College: Graduate in 3 years

The Three-Year Solution: How the reinvention of higher education benefits parents, students, and schools.


Hartwick college, a small liberal-arts school in upstate New York, makes this offer to well-prepared students: earn your undergraduate degree in three years (six semesters) instead of four, and save about $43,000—the amount of one year's tuition and fees. A number of innovative colleges are making the same offer to students anxious about saving time and money. The three-year degree could become the higher-education equivalent of the fuel-efficient car. And that's both an opportunity and a warning for the best higher-education system in the world.

Comment: A great idea.

I like this quote (as it could apply to any organization):

In The Reckoning, his chronicle of the American auto industry's troubles, the late David Halberstam wrote about George Romney, the square-jawed, upstart president of American Motors who saw the Big Three as a "shared monopoly … musclebound and mindless in the domestic market—increasingly locked into practices that their best people knew were destructive but unable to break out of so profitable a syndrome." Romney warned, "There is nothing more vulnerable than entrenched success."

Summer ... a wasted season (but on the other hand some students need to work to earn $ for tuition!)

But as I discovered myself during my four-year tenure as president of the University of Tennessee in the late 1980s, in some ways, many colleges and universities are stuck in the past. For instance, the idea of the fall-to-spring "school year" hasn't changed much since before the American Revolution, when we were a nation of farmers and students put their books away to work the soil during the summer. That long summer stretch no longer makes sense. Former George Washington University president Stephen J. Trachtenberg estimates that a typical college uses its facilities for academic purposes a little more than half the calendar year. "While college facilities sit idle, they continue to generate maintenance, energy, and debt-service expenses that contribute to the high cost of running a college," he has written.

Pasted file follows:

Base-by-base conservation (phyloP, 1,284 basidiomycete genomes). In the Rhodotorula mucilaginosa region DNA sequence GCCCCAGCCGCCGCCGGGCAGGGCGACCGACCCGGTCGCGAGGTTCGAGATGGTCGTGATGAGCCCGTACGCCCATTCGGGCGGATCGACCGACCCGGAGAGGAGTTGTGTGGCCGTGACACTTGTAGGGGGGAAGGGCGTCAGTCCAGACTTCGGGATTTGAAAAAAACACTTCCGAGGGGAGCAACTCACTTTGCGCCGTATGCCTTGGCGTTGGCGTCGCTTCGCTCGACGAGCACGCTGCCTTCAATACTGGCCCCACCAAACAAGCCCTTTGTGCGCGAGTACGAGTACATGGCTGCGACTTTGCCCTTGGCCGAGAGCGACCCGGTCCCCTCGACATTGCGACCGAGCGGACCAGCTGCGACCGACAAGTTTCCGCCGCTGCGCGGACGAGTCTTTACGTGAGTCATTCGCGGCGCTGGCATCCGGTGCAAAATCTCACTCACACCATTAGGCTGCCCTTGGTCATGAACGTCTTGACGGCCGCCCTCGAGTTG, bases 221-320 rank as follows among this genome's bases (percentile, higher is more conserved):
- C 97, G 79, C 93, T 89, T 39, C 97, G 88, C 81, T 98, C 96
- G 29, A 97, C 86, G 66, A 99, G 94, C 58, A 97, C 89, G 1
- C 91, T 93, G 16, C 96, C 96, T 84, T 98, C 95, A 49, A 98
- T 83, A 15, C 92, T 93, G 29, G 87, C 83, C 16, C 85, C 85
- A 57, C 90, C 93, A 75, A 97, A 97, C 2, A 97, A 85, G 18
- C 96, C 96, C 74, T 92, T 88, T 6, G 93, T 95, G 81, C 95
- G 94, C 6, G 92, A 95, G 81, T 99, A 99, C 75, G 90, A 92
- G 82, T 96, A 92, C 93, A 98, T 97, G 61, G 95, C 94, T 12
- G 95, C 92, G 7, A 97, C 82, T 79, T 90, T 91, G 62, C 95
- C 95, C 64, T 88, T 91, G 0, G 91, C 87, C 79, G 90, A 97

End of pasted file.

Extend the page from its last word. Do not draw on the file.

Six years to graduate?

Meanwhile, tuition has soared, leaving graduating students with unprecedented loan debt. Strong campus presidents to manage these problems are becoming harder to find, and to keep. In fact, students now stay on campus almost as long as their presidents. The average tenure of a college president at a public research university is seven years. The average amount of time students now take to complete an undergraduate degree has stretched to six years and seven months as students interrupted by work, inconvenienced by unavailable classes, or lured by one more football season find it hard to graduate.

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